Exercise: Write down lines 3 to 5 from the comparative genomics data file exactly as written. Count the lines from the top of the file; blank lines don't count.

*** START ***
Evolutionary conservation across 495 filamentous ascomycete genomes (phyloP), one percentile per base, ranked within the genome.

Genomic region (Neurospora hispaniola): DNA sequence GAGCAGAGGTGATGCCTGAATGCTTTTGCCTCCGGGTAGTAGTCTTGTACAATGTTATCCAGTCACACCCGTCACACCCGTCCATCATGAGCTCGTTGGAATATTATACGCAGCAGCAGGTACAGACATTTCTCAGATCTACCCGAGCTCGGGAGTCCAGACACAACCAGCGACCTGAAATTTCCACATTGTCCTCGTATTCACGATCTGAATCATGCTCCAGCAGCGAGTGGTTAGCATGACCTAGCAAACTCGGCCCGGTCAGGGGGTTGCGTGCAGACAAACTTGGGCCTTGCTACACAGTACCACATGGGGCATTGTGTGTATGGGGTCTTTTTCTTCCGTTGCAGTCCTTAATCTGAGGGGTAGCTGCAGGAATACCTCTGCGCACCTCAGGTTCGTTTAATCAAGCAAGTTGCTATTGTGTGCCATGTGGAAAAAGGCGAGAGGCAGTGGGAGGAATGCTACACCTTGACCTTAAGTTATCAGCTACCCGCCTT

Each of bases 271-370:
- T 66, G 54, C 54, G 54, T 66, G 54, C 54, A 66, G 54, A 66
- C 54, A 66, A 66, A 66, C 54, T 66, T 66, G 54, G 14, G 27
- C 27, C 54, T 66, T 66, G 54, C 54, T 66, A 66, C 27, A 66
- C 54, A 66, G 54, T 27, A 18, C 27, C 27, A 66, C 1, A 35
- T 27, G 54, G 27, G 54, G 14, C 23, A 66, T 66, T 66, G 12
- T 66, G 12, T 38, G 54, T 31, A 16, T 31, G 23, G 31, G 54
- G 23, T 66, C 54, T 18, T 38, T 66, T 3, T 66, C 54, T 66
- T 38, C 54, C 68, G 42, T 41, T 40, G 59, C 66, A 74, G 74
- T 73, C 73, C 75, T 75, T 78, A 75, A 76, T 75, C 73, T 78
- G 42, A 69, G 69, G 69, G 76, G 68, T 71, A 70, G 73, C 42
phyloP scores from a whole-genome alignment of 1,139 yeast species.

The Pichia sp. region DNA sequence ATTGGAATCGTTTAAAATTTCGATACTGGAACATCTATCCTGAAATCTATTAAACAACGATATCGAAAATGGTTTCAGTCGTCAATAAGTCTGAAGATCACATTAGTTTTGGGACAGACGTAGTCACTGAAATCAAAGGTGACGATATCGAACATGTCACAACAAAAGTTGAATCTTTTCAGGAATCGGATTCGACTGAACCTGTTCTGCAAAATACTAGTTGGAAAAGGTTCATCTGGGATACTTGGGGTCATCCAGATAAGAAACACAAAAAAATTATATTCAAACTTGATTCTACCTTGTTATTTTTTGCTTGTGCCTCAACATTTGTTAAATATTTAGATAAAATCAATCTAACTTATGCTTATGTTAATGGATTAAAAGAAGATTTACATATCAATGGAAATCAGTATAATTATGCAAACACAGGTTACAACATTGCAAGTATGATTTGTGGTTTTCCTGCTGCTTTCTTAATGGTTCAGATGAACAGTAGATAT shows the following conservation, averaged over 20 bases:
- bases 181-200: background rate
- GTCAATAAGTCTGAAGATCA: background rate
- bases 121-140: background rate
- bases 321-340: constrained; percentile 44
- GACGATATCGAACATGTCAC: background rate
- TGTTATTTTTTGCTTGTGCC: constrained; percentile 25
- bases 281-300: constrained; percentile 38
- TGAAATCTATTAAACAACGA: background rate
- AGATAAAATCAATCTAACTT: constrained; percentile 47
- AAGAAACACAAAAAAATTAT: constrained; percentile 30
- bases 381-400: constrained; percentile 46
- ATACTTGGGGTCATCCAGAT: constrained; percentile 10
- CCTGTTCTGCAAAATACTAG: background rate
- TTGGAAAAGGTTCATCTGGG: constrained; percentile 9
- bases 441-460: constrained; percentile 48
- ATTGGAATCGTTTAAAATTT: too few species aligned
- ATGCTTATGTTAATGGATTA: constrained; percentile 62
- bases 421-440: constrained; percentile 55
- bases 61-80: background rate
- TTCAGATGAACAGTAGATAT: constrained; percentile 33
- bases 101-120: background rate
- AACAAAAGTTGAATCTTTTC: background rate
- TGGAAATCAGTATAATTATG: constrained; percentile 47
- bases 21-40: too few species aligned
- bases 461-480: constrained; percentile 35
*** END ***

Each of bases 271-370:
- T 66, G 54, C 54, G 54, T 66, G 54, C 54, A 66, G 54, A 66
- C 54, A 66, A 66, A 66, C 54, T 66, T 66, G 54, G 14, G 27